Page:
Sunday, April 29, 2012

Homemade Yogurt -- Worth the Bother

 Homemade Greek-style yogurt with strawberry-habanero jam

Inspired by an April 2012 primer by Megan O. Steintrager on, I recently made several batches of homemade yogurt.  Without specialized equipment (apart from a good thermos), I was able to turn out yogurt that tasted the way it did when I was a kid (and didn't like it): really really tangy.

I started, as recommended, by making a batch of whole-milk yogurt with pasteurized (not ultra) organic milk.  The taste was great but it was too liquid to be very useful.  Next I made a batch of Greek-style yogurt from the same milk, and it came out beautifully creamy with the same wonderful tang.  The Greek-style variation involves straining the milk through a cheese-cloth lined colander overnight in the refrigerator. (For a somewhat more liquid version, stop the straining after one hour.)

Emboldened by my earlier success, I made a batch of Greek-style using 2% organic pasteurized milk.  Perfect texture, although the taste (not surprisingly) was less creamy than for the whole milk version; still, it's a good compromise.

I am not swearing off Greek-Style yogurt from the supermarket (my favorite is Fage), which is very good and comes ready-made.  However, if I have the small amount of time it takes to make it, I plan to keep a supply of homemade yogurt on hand.

Bobby Jay

Monday, April 16, 2012

En passant (5) . . . Kitchen Utensils

I have way too many kitchen gadgets. Lots of them sound good, but don't do much, and I never throw away the useless ones and end up wasting space. But some really do earn a place in the kitchen. Here are a few.

Danish Whisk

I learned of this device from my favorite food blogger, Clotilde. It's good for batters and doughs, especially those, like bread doughs, that are a bit difficult to plow through with a wooden spoon. This is not a necessity -- your hands can do equally well -- but a nice convenience. Available from King Arthur Flour for $14.95.

Parrot's Beak Paring Knife

When I bought a set of inexpensive Victorinox paring knives, this one was included. I didn't understand what it was for and didn't use it until recently. What a revelation. You have total control over the knife and can cut slices of soft or medium-hard products (e.g. cheese, small vegetables) with great ease and precision. I feel like Jacques Pépin when I use it. Available all over for about $10.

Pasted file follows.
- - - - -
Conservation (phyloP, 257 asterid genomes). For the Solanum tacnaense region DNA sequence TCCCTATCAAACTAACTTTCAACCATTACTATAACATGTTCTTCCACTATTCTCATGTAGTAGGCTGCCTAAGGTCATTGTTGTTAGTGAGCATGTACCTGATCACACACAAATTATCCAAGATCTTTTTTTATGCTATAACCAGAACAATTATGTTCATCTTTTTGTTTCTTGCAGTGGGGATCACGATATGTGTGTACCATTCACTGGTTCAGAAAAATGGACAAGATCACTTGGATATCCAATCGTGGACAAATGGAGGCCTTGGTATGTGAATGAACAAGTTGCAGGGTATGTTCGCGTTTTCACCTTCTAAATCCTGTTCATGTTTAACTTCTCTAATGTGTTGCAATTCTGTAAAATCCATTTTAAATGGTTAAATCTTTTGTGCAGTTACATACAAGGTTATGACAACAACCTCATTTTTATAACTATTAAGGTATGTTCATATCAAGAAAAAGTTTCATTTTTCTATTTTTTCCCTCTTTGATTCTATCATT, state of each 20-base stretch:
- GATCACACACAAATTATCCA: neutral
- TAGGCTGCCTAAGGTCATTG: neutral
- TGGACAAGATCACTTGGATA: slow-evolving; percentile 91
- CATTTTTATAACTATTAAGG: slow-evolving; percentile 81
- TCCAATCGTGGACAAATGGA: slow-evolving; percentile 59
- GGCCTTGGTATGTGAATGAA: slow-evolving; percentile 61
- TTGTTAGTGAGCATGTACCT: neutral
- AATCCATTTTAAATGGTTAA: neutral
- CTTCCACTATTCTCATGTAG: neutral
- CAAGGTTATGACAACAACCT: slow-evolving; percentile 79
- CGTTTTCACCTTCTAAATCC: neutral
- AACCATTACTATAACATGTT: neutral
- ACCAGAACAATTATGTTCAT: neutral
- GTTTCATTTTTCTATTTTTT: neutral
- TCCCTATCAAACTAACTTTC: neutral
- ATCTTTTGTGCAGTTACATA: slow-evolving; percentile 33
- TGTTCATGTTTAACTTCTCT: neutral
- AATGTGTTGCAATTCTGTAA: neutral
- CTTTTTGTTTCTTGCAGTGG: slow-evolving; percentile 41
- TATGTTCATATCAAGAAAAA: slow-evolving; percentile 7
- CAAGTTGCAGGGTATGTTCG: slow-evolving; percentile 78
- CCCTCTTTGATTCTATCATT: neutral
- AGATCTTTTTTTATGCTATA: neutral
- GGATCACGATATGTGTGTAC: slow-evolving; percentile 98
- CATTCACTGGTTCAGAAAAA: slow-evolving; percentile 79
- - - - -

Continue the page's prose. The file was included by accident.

Lemon Squeezer

Some people don't like this device, but I use mine all the time, for lemons and limes. It gets all the available juice out of the fruit without the seeds. What's more, you can use it to produce exact measurements, by weight or by tea- or tablespoon. Don't get the lime one (too small) or the orange one (too big and there are other solutions for oranges). Available all over for under $10.

Bobby Jay

Saturday, April 14, 2012

Macarons vs. Macaroons

Readers of this blog will know that I adore macarons, French cookies consisting of almond meringues surrounding a creamy filling. I recently made a bunch of my best ones -- lavender orange (courtesy of Cannelle et Vanille) -- for a cousin who had invited me to dinner. As it's still Passover, these flourless delicacies are appropriate as well as delicious.

Lavender Orange Macarons 

But what we grew up with were Passover macaroons, a whole 'nother thing. These are confections made of syrupy grated coconut, often flavored with chocolate, formed into little mountains. They come in cans, and are really not great, at least for adults. A recent post by David Lebovitz gave a recipe for pineapple coconut macaroons, so I made a batch to see if homemade ones would be worth eating. They came out quite beautiful, if I say so myself, and have an interesting taste as a result of the pineapple's sweet/tart notes. By the way, these are French, too, called rochers à la noix de coco, or rochers coco for short.